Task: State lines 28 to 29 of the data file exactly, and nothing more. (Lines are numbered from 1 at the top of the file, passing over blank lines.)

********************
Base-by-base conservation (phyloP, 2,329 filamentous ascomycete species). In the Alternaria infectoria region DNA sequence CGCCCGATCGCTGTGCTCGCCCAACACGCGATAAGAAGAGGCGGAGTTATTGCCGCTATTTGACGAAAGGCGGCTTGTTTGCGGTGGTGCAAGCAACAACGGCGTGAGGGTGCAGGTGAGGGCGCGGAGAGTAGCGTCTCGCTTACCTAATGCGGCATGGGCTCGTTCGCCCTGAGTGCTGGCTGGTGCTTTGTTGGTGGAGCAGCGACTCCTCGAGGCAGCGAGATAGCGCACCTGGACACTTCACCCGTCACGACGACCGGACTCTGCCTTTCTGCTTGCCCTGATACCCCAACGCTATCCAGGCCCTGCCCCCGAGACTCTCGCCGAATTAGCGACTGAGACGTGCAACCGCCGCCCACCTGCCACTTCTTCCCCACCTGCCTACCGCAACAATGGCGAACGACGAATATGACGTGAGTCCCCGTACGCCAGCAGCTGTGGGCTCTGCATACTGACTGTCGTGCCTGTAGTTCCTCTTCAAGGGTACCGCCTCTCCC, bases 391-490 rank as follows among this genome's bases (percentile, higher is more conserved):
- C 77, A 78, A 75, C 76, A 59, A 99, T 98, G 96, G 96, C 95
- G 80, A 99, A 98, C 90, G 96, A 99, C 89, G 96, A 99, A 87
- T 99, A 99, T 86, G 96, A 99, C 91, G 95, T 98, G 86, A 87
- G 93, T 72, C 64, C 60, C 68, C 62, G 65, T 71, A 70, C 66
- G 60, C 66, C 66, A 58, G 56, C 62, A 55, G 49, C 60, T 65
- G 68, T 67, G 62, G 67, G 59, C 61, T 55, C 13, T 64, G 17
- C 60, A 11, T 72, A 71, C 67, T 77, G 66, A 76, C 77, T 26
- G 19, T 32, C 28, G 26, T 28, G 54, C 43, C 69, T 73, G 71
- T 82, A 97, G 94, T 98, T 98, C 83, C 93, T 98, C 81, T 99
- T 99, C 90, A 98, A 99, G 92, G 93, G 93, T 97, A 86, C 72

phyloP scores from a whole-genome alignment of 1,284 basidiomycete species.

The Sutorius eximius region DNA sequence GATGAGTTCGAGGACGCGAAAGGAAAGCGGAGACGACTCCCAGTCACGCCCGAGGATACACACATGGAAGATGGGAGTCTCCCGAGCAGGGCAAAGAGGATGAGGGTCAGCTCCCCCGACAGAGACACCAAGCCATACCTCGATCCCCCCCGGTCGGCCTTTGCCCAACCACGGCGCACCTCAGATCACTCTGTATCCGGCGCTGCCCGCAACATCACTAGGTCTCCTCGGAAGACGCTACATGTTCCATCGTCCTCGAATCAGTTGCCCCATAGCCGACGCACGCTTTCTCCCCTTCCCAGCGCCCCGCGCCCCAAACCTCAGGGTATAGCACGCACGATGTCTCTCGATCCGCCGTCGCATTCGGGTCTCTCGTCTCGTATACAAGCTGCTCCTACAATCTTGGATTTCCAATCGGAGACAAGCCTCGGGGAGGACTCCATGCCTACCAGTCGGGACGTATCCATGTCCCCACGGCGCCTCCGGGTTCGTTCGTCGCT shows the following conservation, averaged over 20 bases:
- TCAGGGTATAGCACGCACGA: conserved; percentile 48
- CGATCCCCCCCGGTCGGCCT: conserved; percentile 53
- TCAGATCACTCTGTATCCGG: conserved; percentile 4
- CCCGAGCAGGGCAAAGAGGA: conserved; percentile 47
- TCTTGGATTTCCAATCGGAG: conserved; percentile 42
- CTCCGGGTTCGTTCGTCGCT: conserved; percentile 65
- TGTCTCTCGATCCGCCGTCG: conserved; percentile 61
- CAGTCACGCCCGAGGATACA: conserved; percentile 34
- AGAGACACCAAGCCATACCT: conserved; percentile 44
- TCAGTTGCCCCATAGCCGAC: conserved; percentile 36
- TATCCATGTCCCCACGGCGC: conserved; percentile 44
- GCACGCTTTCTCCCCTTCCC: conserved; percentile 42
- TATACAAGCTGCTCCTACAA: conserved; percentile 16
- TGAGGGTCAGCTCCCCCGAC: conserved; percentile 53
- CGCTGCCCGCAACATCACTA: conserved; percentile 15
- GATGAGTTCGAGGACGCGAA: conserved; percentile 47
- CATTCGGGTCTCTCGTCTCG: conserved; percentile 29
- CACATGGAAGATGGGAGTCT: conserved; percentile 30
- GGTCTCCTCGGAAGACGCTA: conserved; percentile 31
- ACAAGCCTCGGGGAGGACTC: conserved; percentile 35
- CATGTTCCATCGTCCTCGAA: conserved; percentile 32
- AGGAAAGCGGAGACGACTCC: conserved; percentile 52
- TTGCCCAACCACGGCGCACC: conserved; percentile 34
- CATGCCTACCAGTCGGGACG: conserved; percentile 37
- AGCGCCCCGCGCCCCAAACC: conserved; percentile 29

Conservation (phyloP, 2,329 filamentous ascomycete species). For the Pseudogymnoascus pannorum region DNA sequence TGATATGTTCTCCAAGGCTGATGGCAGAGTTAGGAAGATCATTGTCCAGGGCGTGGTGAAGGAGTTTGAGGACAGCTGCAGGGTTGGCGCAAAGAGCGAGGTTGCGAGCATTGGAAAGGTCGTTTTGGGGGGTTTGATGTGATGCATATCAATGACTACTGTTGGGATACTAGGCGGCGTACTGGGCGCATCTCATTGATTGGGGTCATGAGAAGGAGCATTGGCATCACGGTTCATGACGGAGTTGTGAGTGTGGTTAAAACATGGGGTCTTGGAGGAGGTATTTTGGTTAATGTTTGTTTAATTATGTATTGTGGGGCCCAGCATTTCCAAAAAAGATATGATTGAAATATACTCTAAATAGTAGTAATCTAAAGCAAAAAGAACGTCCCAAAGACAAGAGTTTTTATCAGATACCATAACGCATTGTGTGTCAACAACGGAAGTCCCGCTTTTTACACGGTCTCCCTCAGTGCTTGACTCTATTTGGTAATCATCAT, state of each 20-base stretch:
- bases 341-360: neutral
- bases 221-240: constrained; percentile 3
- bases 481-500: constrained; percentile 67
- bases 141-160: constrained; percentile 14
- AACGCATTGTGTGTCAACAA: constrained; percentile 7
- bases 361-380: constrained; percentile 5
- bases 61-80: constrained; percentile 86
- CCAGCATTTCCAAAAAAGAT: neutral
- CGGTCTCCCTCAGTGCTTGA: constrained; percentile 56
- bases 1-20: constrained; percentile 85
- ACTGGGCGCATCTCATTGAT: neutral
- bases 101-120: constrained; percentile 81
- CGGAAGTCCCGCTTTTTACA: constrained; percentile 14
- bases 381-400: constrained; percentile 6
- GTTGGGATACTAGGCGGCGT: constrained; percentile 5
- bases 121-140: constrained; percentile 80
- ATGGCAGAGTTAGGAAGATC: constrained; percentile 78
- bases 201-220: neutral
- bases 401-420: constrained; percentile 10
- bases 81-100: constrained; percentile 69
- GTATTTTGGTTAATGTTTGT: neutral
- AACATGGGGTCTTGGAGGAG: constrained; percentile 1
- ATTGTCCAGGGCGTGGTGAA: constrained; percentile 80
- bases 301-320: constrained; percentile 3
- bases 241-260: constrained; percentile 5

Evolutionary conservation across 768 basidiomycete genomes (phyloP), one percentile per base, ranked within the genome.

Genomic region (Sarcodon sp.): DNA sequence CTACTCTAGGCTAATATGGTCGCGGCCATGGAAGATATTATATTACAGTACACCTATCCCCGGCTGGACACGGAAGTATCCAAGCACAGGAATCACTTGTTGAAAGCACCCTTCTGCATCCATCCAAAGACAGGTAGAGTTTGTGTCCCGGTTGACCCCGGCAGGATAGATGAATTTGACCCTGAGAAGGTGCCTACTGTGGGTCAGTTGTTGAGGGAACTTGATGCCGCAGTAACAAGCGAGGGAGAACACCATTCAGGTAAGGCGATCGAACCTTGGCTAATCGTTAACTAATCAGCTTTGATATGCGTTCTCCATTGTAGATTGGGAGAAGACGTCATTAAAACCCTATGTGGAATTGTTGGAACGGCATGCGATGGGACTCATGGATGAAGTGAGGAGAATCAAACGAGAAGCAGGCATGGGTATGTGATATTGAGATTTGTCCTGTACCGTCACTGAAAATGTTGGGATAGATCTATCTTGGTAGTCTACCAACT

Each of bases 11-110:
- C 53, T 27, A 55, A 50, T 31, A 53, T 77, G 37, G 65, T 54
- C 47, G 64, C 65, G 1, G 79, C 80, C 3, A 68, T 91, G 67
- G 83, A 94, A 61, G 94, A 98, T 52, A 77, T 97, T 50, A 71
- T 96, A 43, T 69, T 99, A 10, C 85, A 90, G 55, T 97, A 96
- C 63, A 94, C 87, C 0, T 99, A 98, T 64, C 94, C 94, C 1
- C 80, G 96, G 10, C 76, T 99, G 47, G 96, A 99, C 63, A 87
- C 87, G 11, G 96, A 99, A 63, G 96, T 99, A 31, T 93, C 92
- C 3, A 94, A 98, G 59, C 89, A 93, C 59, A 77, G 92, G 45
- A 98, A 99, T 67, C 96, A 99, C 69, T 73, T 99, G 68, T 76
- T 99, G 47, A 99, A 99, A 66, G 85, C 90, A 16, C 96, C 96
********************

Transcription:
- CGCTGCCCGCAACATCACTA: conserved; percentile 15
- GATGAGTTCGAGGACGCGAA: conserved; percentile 47